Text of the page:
In Bangkok on 14 March a garden dinner was held to celebrate the centennial of H.M. King Chulalongkorn’s visit to North Cape Norway and fresh Norwegian seafood was specialties flown in from Norway. Fresh smoked Salmon and Gravad lax were served to Thai-Norwegian business community under the evening of the stars.
The World’s Best Seafood
In 2007, Norwegian seafood was awarded the honor of calling itself “the World’s Best Seafood” for the fourth time, when Norwegian ocean-farmed halibut and Norwegian king crab were selected as the official ingredients for the World’s Cooking Championships, the Bocuse d’Or.
“Selection of the Norwegian seafood industry as the official supplier to the world’s most prestigious cooking competition is the hallmark of quality,” comments expert leadership of Master Chef Harald Osa.
“The evening’s guests know that Norwegian halibut and red king crab are among the finest raw ingredients in the world,” continues Harald Osa. “Here, they will be able to taste this seafood, which for most of them will be a new experience. It is a wonderful opportunity for us to introduce them to the Norwegian red king crab as a representative of our wild species.”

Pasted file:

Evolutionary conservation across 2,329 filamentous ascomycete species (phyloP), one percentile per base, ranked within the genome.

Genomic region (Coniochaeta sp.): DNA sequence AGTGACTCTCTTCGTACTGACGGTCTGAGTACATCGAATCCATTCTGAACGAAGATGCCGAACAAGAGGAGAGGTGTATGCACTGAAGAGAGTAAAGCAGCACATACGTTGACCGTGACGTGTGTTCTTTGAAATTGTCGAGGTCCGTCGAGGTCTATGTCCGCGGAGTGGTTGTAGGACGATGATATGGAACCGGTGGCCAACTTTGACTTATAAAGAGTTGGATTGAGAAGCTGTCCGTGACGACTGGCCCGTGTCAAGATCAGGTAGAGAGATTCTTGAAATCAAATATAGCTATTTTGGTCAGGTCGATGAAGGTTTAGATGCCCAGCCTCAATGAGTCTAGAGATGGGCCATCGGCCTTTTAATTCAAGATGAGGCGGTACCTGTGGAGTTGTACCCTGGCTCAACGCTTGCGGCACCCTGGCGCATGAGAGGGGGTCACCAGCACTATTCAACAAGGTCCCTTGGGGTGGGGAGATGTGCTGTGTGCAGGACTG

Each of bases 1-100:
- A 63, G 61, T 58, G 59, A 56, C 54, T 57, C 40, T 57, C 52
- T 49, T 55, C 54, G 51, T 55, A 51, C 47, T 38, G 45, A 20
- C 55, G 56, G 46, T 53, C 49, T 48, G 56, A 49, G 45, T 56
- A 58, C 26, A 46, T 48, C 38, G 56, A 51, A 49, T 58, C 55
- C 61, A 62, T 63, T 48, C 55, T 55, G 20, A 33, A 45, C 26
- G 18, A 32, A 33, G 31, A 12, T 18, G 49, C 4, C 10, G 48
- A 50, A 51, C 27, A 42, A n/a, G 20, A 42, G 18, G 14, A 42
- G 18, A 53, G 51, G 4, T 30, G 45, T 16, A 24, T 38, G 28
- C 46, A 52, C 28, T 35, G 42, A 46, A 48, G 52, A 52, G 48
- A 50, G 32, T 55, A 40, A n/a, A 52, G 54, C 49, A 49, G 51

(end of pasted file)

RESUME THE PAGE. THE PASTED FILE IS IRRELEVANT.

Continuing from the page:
Norway is committed to Seafood safety
In Norway, seafood is one of the largest exports following oil. This makes the seafood industry very important for the Norwegian economy, and also makes the industry dependent on adjusting to international demands for quality and safety.
The Ministry manages Norway’s entire fisheries and aquaculture industry, ports and sea transport infrastructure. By ensuring a safe marine environment, quality management at every stage of the food chain, interaction with consumer, and international co-operation, the high quality and safety of Norwegian Seafood to consumers worldwide can be provided.
The Norwegian Food Safety Authority NFSA unites all aspects of the food chain “from sea and field to fork”. They implement regulations, performs approval, inspection, control and risk analysis to ensure seafood safety. The thorough quality management is apparent, both in the products and in the system through a self-check system. Traceability is important at each stage of the production. NFSA provides expert advice to the Ministry of Health, Ministry of Fisheries and the Ministry of Agriculture.